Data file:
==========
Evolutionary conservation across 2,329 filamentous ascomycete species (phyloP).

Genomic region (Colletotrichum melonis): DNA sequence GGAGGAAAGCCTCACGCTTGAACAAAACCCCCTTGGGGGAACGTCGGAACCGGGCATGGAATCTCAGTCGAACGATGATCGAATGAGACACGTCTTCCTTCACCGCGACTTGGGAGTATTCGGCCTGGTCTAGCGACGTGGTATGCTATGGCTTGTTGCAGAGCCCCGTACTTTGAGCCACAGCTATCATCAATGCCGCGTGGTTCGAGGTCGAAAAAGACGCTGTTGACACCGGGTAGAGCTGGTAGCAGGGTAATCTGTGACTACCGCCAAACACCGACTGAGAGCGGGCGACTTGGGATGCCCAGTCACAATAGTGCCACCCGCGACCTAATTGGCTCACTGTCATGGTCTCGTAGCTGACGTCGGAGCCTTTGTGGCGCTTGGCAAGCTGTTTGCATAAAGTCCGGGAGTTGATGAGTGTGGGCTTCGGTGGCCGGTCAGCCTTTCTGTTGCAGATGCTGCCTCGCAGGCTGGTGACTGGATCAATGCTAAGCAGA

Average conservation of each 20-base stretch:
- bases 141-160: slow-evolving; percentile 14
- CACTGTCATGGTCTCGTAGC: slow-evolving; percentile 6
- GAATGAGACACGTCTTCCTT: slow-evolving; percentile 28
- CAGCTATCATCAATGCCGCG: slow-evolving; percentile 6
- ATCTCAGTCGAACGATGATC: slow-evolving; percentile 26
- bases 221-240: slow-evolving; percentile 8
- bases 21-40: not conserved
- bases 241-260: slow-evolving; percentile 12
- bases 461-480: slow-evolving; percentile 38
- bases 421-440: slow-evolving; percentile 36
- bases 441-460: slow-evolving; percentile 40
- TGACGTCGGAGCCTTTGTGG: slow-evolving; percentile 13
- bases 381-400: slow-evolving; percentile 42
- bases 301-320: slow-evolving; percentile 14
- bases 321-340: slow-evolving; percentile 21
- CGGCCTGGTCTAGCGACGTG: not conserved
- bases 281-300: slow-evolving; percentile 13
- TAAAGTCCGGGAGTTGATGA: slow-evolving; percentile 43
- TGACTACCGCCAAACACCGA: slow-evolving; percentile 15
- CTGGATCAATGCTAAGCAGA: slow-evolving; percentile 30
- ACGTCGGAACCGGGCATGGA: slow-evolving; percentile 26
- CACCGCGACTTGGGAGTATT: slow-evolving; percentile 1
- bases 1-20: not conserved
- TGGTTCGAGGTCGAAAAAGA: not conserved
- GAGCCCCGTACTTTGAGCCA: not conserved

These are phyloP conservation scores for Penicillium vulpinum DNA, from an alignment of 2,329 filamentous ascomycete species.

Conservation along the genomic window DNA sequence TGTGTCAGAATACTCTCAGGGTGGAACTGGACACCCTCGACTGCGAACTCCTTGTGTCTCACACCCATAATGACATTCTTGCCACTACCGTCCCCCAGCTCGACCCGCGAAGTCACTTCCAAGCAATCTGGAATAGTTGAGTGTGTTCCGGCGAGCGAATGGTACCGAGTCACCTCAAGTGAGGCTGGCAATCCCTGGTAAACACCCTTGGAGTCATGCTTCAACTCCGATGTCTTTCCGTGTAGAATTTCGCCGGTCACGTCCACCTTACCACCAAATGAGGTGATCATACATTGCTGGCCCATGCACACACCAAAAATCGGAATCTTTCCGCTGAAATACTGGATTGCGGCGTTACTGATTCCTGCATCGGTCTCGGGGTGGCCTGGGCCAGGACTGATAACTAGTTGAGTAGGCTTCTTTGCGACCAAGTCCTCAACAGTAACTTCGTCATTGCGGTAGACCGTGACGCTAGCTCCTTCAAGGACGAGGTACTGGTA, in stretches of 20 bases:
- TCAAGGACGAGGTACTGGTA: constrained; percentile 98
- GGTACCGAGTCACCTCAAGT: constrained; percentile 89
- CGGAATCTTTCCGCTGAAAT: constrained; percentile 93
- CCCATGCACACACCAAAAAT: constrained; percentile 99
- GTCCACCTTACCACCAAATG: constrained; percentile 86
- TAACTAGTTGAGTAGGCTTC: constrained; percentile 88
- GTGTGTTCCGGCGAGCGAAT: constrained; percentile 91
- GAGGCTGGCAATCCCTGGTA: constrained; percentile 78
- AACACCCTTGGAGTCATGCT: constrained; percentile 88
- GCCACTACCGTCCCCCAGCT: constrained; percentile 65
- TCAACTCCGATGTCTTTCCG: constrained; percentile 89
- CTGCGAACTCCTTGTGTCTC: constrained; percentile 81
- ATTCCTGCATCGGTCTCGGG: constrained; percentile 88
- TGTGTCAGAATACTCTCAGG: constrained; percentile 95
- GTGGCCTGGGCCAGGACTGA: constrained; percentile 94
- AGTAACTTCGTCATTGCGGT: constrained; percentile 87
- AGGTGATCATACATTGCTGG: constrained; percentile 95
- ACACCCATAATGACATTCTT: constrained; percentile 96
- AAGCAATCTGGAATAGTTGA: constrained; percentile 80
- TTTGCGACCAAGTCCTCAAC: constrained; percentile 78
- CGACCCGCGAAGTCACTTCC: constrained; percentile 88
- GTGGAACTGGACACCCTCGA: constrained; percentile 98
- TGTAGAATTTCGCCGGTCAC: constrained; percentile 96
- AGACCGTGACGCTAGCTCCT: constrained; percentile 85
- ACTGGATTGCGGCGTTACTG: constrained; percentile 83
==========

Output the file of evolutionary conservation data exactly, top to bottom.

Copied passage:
Evolutionary conservation across 2,329 filamentous ascomycete species (phyloP).

Genomic region (Colletotrichum melonis): DNA sequence GGAGGAAAGCCTCACGCTTGAACAAAACCCCCTTGGGGGAACGTCGGAACCGGGCATGGAATCTCAGTCGAACGATGATCGAATGAGACACGTCTTCCTTCACCGCGACTTGGGAGTATTCGGCCTGGTCTAGCGACGTGGTATGCTATGGCTTGTTGCAGAGCCCCGTACTTTGAGCCACAGCTATCATCAATGCCGCGTGGTTCGAGGTCGAAAAAGACGCTGTTGACACCGGGTAGAGCTGGTAGCAGGGTAATCTGTGACTACCGCCAAACACCGACTGAGAGCGGGCGACTTGGGATGCCCAGTCACAATAGTGCCACCCGCGACCTAATTGGCTCACTGTCATGGTCTCGTAGCTGACGTCGGAGCCTTTGTGGCGCTTGGCAAGCTGTTTGCATAAAGTCCGGGAGTTGATGAGTGTGGGCTTCGGTGGCCGGTCAGCCTTTCTGTTGCAGATGCTGCCTCGCAGGCTGGTGACTGGATCAATGCTAAGCAGA

Average conservation of each 20-base stretch:
- bases 141-160: slow-evolving; percentile 14
- CACTGTCATGGTCTCGTAGC: slow-evolving; percentile 6
- GAATGAGACACGTCTTCCTT: slow-evolving; percentile 28
- CAGCTATCATCAATGCCGCG: slow-evolving; percentile 6
- ATCTCAGTCGAACGATGATC: slow-evolving; percentile 26
- bases 221-240: slow-evolving; percentile 8
- bases 21-40: not conserved
- bases 241-260: slow-evolving; percentile 12
- bases 461-480: slow-evolving; percentile 38
- bases 421-440: slow-evolving; percentile 36
- bases 441-460: slow-evolving; percentile 40
- TGACGTCGGAGCCTTTGTGG: slow-evolving; percentile 13
- bases 381-400: slow-evolving; percentile 42
- bases 301-320: slow-evolving; percentile 14
- bases 321-340: slow-evolving; percentile 21
- CGGCCTGGTCTAGCGACGTG: not conserved
- bases 281-300: slow-evolving; percentile 13
- TAAAGTCCGGGAGTTGATGA: slow-evolving; percentile 43
- TGACTACCGCCAAACACCGA: slow-evolving; percentile 15
- CTGGATCAATGCTAAGCAGA: slow-evolving; percentile 30
- ACGTCGGAACCGGGCATGGA: slow-evolving; percentile 26
- CACCGCGACTTGGGAGTATT: slow-evolving; percentile 1
- bases 1-20: not conserved
- TGGTTCGAGGTCGAAAAAGA: not conserved
- GAGCCCCGTACTTTGAGCCA: not conserved

These are phyloP conservation scores for Penicillium vulpinum DNA, from an alignment of 2,329 filamentous ascomycete species.

Conservation along the genomic window DNA sequence TGTGTCAGAATACTCTCAGGGTGGAACTGGACACCCTCGACTGCGAACTCCTTGTGTCTCACACCCATAATGACATTCTTGCCACTACCGTCCCCCAGCTCGACCCGCGAAGTCACTTCCAAGCAATCTGGAATAGTTGAGTGTGTTCCGGCGAGCGAATGGTACCGAGTCACCTCAAGTGAGGCTGGCAATCCCTGGTAAACACCCTTGGAGTCATGCTTCAACTCCGATGTCTTTCCGTGTAGAATTTCGCCGGTCACGTCCACCTTACCACCAAATGAGGTGATCATACATTGCTGGCCCATGCACACACCAAAAATCGGAATCTTTCCGCTGAAATACTGGATTGCGGCGTTACTGATTCCTGCATCGGTCTCGGGGTGGCCTGGGCCAGGACTGATAACTAGTTGAGTAGGCTTCTTTGCGACCAAGTCCTCAACAGTAACTTCGTCATTGCGGTAGACCGTGACGCTAGCTCCTTCAAGGACGAGGTACTGGTA, in stretches of 20 bases:
- TCAAGGACGAGGTACTGGTA: constrained; percentile 98
- GGTACCGAGTCACCTCAAGT: constrained; percentile 89
- CGGAATCTTTCCGCTGAAAT: constrained; percentile 93
- CCCATGCACACACCAAAAAT: constrained; percentile 99
- GTCCACCTTACCACCAAATG: constrained; percentile 86
- TAACTAGTTGAGTAGGCTTC: constrained; percentile 88
- GTGTGTTCCGGCGAGCGAAT: constrained; percentile 91
- GAGGCTGGCAATCCCTGGTA: constrained; percentile 78
- AACACCCTTGGAGTCATGCT: constrained; percentile 88
- GCCACTACCGTCCCCCAGCT: constrained; percentile 65
- TCAACTCCGATGTCTTTCCG: constrained; percentile 89
- CTGCGAACTCCTTGTGTCTC: constrained; percentile 81
- ATTCCTGCATCGGTCTCGGG: constrained; percentile 88
- TGTGTCAGAATACTCTCAGG: constrained; percentile 95
- GTGGCCTGGGCCAGGACTGA: constrained; percentile 94
- AGTAACTTCGTCATTGCGGT: constrained; percentile 87
- AGGTGATCATACATTGCTGG: constrained; percentile 95
- ACACCCATAATGACATTCTT: constrained; percentile 96
- AAGCAATCTGGAATAGTTGA: constrained; percentile 80
- TTTGCGACCAAGTCCTCAAC: constrained; percentile 78
- CGACCCGCGAAGTCACTTCC: constrained; percentile 88
- GTGGAACTGGACACCCTCGA: constrained; percentile 98
- TGTAGAATTTCGCCGGTCAC: constrained; percentile 96
- AGACCGTGACGCTAGCTCCT: constrained; percentile 85
- ACTGGATTGCGGCGTTACTG: constrained; percentile 83